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Remarks by Nick Nuttall, UN Environment Programme Spokesperson at the Awards Ceremony for the UNEP International Children's Painting Competition

Nagoya, 24 October 2010-Welcome one and all.

What a great pleasure it is to speak here at the UNEP International Children's Painting Competition.

When you look at what these young people have achieved in terms of art-well it just gets better and better and more brilliant and accomplished with every year this competition goes by.

It is fitting that this year's winners were asked to reflect the theme of biodiversity.

Only a few subway stops away from this awards ceremony here at Nadya Park, governments from across the globe are trying to advance a decisive response to the loss of life on earth0-the individual plants and animals and the forests, freshwaters and other systems they support.

Fitting too because the origins of human art are firmly linked with biodiversity.

When you look at the paintings from thousands of years ago in caves across the world, it is almost invariably depicting wildlife sometimes real and sometimes mythical.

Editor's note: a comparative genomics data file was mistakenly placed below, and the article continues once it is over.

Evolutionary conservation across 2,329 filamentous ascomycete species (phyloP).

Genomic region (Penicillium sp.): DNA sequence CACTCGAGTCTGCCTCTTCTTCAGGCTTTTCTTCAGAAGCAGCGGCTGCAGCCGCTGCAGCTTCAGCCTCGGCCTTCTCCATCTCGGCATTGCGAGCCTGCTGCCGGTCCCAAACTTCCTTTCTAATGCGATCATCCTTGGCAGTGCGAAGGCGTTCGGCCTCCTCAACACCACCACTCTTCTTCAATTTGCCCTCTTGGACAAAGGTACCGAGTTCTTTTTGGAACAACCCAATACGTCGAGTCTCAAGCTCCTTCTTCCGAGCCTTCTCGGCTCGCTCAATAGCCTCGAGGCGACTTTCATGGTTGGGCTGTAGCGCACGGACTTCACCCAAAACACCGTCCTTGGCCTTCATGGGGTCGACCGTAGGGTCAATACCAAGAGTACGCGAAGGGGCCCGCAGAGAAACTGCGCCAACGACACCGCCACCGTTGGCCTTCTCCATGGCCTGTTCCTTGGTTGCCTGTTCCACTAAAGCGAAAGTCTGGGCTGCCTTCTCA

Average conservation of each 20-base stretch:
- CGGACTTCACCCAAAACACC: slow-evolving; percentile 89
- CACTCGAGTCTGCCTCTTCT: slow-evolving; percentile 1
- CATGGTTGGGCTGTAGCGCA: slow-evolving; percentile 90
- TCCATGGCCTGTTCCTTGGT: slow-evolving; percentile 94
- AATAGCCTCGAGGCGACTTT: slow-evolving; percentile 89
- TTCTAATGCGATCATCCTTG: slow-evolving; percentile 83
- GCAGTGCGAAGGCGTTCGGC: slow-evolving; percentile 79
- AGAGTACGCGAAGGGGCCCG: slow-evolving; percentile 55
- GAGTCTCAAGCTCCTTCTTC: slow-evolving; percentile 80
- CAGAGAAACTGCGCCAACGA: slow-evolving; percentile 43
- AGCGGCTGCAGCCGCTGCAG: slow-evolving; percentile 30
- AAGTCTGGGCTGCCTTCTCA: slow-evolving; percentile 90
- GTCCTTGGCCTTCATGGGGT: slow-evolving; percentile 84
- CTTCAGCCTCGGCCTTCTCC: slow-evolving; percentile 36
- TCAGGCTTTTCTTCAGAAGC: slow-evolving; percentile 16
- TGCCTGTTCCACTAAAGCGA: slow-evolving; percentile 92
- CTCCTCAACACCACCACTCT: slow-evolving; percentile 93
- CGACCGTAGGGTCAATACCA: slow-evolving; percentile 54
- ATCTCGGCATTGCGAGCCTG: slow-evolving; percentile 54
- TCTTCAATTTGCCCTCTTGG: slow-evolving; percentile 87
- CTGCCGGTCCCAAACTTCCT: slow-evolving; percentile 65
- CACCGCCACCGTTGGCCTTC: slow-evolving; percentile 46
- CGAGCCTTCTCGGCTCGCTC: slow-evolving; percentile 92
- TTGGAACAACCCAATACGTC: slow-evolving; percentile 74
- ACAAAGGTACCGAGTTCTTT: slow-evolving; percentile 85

Some of the early European cave art was of aurochs-ancient, wild living, cattle that are now extinct.

These competition paintings and the winners are sending a clear message to governments-that enough is enough: that extinction must end and that the tiger or the elephant, must not become a mythical creature to this and future generations.

Fitting too because this ceremony in happening in Japan-not just the host of COP10 of the Convention on Biological Diversity. But a country where art runs in the very blood of its people, from the professional to the amateur.

Whether it be the ancient tradition of ceramics, to landscape paintings or more recently manga, art is at the centre of Japanese life.



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UNEP spokesperson Nick Nuttall